So why aren't any agents picking it up?
This is not a post about delusions of the quality of one's writing. It's about why you send your book out to 10 agents and another 10, and then 10 more, and you still haven't gotten a nibble.
It takes sending a book out to more agents than you would imagine before you find the right one. And that's what it's about: finding the right person, the one who will be as committed to your book as you are.
|You're not represented ...yet. Persevere. Image courtesy of: ☻☺ on flickr.|
I want to share those reasons with you.
1. Personal Taste. Agents succeed because of what they like and are inspired by. Their taste affects the kinds of books they represent and, thus, the relationships they have in the industry. If an agent generally likes and reads fantasy books, she gets good at selling them and knows the editors and publishers who work with fantasy books. If she finds a crime thriller that she really believes in and takes it on, she is entering new territory. Her connections don't work with crime thrillers and her methods of selling a fantasy may not work as well when working in a genre with which she isn't familiar. Thus, she will likely pass on it.
Additionally, if it's not the type of book she tends to read, she might not bother reading it. It does not mean your book sucks or you are a terrible writer. Don't take it that way. Make sure you are sending it to someone who actually reads crime thrillers.
2. Passion. In addition to be the type of book she likes, she needs to love it. If she is going to be an advocate for it, she'll need to be committed to it for the long term. If she just likes it and thinks it's good work, will she stick with it for months or years? If she just thinks it's salable, while she lose interest when the market changes?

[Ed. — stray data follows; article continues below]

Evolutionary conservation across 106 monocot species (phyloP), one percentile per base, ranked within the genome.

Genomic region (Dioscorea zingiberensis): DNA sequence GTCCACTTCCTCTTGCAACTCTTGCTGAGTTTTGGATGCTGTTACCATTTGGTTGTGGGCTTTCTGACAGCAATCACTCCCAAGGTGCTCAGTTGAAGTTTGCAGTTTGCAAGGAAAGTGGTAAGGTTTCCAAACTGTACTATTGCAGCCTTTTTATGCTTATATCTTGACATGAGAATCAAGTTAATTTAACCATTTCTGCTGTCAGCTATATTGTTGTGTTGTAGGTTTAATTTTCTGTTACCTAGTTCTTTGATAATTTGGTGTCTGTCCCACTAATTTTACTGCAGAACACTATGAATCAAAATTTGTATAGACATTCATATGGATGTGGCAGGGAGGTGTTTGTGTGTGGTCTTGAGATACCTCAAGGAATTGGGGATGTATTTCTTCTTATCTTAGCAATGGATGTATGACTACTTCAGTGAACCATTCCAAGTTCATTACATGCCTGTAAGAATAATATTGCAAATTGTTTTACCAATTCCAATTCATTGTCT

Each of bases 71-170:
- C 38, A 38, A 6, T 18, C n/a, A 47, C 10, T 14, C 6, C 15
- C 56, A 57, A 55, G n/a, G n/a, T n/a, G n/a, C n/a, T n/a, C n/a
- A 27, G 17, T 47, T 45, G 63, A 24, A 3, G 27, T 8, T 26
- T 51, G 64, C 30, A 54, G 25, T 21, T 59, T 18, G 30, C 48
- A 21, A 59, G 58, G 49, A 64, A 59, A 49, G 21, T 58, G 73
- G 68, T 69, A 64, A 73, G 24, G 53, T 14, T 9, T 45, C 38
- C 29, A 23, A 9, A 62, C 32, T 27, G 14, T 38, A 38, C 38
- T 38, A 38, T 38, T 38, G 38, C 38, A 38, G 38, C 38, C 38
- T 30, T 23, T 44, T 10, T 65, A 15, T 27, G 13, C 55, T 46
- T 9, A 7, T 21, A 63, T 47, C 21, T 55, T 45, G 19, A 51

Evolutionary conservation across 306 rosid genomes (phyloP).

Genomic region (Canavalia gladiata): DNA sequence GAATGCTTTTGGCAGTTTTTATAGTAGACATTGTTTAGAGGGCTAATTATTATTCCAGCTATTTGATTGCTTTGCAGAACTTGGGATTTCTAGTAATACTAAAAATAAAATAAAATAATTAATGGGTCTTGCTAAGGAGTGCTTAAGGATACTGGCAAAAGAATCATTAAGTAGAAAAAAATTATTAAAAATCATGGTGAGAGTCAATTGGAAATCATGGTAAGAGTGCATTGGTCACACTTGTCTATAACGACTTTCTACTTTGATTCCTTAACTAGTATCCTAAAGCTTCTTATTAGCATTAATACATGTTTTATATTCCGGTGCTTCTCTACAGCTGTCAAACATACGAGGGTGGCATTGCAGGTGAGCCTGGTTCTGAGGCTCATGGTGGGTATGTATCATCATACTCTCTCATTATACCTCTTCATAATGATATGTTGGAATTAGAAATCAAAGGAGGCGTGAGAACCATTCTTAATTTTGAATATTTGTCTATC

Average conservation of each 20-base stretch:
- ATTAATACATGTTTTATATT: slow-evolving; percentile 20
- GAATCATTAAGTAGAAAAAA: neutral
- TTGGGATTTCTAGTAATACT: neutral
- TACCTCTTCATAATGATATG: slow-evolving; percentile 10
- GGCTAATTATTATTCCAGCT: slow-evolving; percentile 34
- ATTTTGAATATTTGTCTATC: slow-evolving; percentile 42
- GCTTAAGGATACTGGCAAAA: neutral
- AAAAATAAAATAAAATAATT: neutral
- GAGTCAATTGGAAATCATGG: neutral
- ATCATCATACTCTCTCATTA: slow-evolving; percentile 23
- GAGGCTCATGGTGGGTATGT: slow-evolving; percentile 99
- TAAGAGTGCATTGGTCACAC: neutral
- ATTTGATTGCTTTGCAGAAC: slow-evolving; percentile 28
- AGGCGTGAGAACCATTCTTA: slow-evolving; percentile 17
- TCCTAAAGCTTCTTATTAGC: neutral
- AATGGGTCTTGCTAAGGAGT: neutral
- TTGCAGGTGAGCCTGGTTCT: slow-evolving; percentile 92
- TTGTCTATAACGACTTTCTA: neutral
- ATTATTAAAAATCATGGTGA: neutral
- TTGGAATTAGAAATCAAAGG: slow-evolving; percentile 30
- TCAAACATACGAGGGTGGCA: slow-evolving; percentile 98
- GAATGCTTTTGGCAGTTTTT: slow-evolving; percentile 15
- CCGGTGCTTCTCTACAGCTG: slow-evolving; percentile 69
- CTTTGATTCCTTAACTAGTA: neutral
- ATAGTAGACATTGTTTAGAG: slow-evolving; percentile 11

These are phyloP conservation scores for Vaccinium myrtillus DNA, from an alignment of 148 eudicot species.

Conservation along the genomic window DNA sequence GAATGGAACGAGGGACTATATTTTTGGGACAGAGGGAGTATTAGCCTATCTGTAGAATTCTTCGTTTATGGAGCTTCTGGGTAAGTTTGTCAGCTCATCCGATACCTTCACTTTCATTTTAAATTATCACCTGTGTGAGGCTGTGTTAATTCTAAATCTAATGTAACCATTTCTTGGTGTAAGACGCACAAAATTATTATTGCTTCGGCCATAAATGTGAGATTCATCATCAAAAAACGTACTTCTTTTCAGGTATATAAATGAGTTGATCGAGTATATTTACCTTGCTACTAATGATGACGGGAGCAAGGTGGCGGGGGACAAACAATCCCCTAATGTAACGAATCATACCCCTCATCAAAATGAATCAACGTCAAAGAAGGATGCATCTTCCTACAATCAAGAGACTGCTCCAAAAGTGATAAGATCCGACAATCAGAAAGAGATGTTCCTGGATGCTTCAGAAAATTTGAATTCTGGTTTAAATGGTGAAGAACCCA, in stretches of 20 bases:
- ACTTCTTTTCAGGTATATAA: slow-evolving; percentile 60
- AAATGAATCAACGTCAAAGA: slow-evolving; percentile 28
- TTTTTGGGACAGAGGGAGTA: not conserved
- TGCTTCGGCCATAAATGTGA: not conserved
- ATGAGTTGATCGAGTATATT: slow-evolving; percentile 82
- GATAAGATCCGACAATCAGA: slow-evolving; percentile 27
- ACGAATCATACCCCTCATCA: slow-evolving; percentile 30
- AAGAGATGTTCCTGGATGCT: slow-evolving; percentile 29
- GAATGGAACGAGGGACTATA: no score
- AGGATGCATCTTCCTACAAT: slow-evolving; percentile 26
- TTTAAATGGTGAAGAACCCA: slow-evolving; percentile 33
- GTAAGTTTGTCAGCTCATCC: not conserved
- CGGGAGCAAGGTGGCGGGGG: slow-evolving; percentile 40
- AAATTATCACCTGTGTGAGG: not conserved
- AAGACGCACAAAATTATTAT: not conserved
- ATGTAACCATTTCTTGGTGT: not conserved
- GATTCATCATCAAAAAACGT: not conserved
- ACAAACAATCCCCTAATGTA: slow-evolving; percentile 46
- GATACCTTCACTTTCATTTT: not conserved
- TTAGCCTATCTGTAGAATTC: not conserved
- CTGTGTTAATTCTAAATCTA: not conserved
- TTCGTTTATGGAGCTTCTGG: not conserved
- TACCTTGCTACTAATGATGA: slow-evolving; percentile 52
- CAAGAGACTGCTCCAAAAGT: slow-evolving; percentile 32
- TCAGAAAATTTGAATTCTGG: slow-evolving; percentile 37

3. The Market. Agents are supposed to know what is going on in the genres they represent. They need to know if an entire genre is in decline or if it is about to blow up. They need to know what readers are looking for and what they aren't buying.
If a book similar to yours was recently published, it can affect your project either positively or negatively. Has the need for that kind of book been fulfilled for the time being or has it sparked a trend? Is it too similar to yours?
4. Contacts. If an agent doesn't know the right editors and publishers for your book, she's doing you a favor by turning you down. (See #1 above.)
5. Suitability to Genre. If your book deviates too much from the conventions of the genre in which you are submitting, it may difficult to sell. It doesn't matter how brilliant it is if the agent cannot see where it fits into genre.
If it is a combination of genres, an agent might have a rough time determining the audience. The agent is not making money off of you unless she sells your book, so she's got to know who to sell it to.
6. Length. Do you know the average range in word count for books in your genre? If you fall outside of that range with a very short or very long book, you may find agents shying away from it. They know that publishers don't regularly take books from first-time authors that stray from the word count range.
7. You. Do you have more than one book in you? Are you going to be difficult to work with? Are you credible in your topic? All things that can influence whether an agent will take you on.
8. Conflict of Interest. If your project is too similar to one the agent is already representing, she is likely to turn it down to avoid misunderstandings or any legal actions.
So stop thinking that not getting representation speaks to the quality of your book. You're not represented ...yet.
You've got to keep sending it out. Persevere.
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